Adverse Possession

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  • Created by: Edward
  • Created on: 29-02-16 11:27
Powell v McFarlane (1977)
Squatter must prove both: factual poss’n and intention to possess – presumption is against squatter
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Rains v Buxton (1880)
Fry J: dispossession is where a person comes in and drives out the others from possn; discontinuance is where the person in possession goes out and is followed into possession
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Trustees of Grantham v Scouts (2005)
Squatters’ possn of the prop must be without the permission of the pop owner- possession with permission cannot be adverse
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BP Props v Buckler (1987)
Demonstrated how court in past used issue of permission to deny an ad possn claim
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Long v Tower Hamlets (1996)
Suggests Buckler was a singular case distinguished on its facts- courts may reject line of argument of unilateral granting of licence to occupier
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Walliss Cayton (1974)
Use of land which does not contradict the landowner’s intended future use of the prop will amount to an implied licence on part of the landowner – claim failed as use fo land was implied licence from landowner
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Buckinghamshire CC v Moran (1991)
Confirmed that s 4 of LA 1980 negates doc of implied licence
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Powell v MacFarlane (1979)
Slade J: possession = asserting an approp deg of physical control over the prop
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Seddon v Smith (1877)
Fencing off the land will come within definition of possession
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Fowley Marine v Gafford (1968)
What constitutes possession is a matter of fact and degree
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Tecbuild v Chamberlain (1969)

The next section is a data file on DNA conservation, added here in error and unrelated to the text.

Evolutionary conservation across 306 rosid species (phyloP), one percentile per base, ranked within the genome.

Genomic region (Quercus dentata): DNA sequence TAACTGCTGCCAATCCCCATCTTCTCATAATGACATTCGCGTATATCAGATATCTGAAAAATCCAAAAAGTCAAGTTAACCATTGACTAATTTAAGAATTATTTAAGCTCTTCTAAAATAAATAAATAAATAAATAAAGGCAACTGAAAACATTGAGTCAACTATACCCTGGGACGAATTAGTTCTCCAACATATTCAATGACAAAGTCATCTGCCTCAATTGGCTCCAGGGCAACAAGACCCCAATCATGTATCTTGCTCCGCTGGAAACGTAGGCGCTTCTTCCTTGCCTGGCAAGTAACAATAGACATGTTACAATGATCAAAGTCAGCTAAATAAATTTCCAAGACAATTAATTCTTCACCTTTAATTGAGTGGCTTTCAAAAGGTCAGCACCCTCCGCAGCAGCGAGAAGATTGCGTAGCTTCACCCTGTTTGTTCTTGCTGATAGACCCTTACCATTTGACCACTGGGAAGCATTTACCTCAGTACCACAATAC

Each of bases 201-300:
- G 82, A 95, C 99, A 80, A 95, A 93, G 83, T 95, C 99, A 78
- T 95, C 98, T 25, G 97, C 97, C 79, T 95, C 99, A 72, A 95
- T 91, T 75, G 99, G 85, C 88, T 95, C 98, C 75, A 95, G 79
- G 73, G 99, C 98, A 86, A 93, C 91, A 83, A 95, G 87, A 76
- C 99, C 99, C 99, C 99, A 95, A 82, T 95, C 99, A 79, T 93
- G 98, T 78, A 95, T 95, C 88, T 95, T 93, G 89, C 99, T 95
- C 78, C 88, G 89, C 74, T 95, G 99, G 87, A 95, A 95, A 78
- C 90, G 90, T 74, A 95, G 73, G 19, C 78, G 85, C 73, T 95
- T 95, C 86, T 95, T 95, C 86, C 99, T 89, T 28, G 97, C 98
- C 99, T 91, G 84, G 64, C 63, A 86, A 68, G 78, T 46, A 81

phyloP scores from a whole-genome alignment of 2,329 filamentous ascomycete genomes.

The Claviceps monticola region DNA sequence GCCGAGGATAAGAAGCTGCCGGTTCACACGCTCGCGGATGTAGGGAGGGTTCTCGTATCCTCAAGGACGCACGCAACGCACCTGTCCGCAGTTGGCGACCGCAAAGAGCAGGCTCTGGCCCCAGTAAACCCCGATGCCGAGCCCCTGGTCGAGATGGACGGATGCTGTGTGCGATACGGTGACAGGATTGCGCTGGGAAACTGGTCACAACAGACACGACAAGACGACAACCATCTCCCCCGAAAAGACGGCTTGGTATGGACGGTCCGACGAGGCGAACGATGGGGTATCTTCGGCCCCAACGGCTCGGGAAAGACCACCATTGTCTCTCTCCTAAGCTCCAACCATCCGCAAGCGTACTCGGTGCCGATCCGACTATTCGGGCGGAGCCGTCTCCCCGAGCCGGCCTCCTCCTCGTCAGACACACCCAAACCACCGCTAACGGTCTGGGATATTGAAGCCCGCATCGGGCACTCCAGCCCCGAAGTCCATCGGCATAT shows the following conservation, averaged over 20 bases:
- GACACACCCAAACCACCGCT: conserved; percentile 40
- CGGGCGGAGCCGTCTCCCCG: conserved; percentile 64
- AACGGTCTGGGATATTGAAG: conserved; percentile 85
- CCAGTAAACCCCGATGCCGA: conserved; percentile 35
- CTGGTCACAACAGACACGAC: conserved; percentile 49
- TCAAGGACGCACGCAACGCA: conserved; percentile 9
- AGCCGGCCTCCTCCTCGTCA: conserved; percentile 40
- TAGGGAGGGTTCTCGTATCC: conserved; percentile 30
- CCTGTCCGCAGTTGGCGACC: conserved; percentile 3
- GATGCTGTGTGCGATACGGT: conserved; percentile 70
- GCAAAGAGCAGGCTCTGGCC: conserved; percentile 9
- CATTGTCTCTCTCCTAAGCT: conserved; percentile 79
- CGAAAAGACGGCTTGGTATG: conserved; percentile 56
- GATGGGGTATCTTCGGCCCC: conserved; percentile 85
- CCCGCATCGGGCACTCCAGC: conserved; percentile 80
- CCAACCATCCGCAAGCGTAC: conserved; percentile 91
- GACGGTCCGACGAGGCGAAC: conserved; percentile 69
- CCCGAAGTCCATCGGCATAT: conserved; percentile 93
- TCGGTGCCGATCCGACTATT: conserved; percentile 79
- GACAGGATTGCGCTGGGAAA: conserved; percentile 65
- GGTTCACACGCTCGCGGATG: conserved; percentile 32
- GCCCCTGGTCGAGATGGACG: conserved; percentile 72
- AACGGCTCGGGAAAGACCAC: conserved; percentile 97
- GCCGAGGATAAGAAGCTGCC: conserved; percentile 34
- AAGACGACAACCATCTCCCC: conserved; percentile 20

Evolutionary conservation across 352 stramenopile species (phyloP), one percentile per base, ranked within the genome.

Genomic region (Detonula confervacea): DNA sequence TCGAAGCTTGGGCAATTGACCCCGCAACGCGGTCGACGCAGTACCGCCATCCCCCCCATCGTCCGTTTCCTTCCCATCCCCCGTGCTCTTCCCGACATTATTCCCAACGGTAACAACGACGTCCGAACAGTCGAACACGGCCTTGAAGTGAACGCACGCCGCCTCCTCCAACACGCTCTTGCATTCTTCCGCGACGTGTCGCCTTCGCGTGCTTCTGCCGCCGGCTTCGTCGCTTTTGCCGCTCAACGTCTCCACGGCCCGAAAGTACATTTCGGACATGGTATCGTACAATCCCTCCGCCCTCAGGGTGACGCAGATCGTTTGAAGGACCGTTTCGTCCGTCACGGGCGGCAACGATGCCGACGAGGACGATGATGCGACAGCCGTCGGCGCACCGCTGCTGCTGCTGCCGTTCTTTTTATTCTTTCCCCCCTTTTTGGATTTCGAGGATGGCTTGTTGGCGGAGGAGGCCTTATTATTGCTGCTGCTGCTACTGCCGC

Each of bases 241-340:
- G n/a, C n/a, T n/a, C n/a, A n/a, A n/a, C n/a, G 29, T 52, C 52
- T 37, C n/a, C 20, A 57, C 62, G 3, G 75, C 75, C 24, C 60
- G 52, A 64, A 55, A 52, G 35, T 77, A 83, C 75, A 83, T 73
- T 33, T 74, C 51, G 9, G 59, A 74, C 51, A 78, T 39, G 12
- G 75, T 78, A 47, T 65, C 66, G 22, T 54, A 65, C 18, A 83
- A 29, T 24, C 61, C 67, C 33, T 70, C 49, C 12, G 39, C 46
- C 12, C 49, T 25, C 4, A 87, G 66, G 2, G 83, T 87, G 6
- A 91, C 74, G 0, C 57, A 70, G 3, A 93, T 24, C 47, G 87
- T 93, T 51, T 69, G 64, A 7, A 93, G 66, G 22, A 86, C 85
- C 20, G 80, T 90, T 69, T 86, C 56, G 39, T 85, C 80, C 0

T show ad poss, the claimant must assert an apporop deg of control over the prop
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Ex p Davies (1990)
Disused quarry – C must intend to be in ad poss of the quarry, and must intend to possess the quarry
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Pulleyn v Hall Aggregates (1992)
It is irrelevant whether the squatter’s intentin to possess came in the mistaken belief that they already owned the prop in q’n
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Beaulane Props v Palmer (2005)
C’s period of ad poss will cease wherever any fact relating to C’s occ has been deliberately concealed
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Archangel v LBC (2001)
If C acknowledges the landowner’s title to the prop in writing, they will be unable to pursue their claim
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Sanders v Sanders (1881)
Acknowledgment of the landowner’s title is only relevant during period of ad poss, and not after limitation period has expired
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Best v Chief Land Registrar (2014)
Fact that a person is committing an offence under s 144 does not mean that they cannot claim title by ad possn under LRA 2002
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Ofulue v Bossert (2008)
Ad possn is not in breach of HR law
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JA Pye v Graham (2000)
Limitation Act 1980 is not in breach of Art 1 of ECHR because of the length of time and relative ease of defeating ad possn claim
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Other cards in this set

Card 2

Front

Fry J: dispossession is where a person comes in and drives out the others from possn; discontinuance is where the person in possession goes out and is followed into possession

Back

Rains v Buxton (1880)

Card 3

Front

Squatters’ possn of the prop must be without the permission of the pop owner- possession with permission cannot be adverse

Back

Preview of the back of card 3

Card 4

Front

Demonstrated how court in past used issue of permission to deny an ad possn claim

Back

Preview of the back of card 4

Card 5

Front

Suggests Buckler was a singular case distinguished on its facts- courts may reject line of argument of unilateral granting of licence to occupier

Back

Preview of the back of card 5
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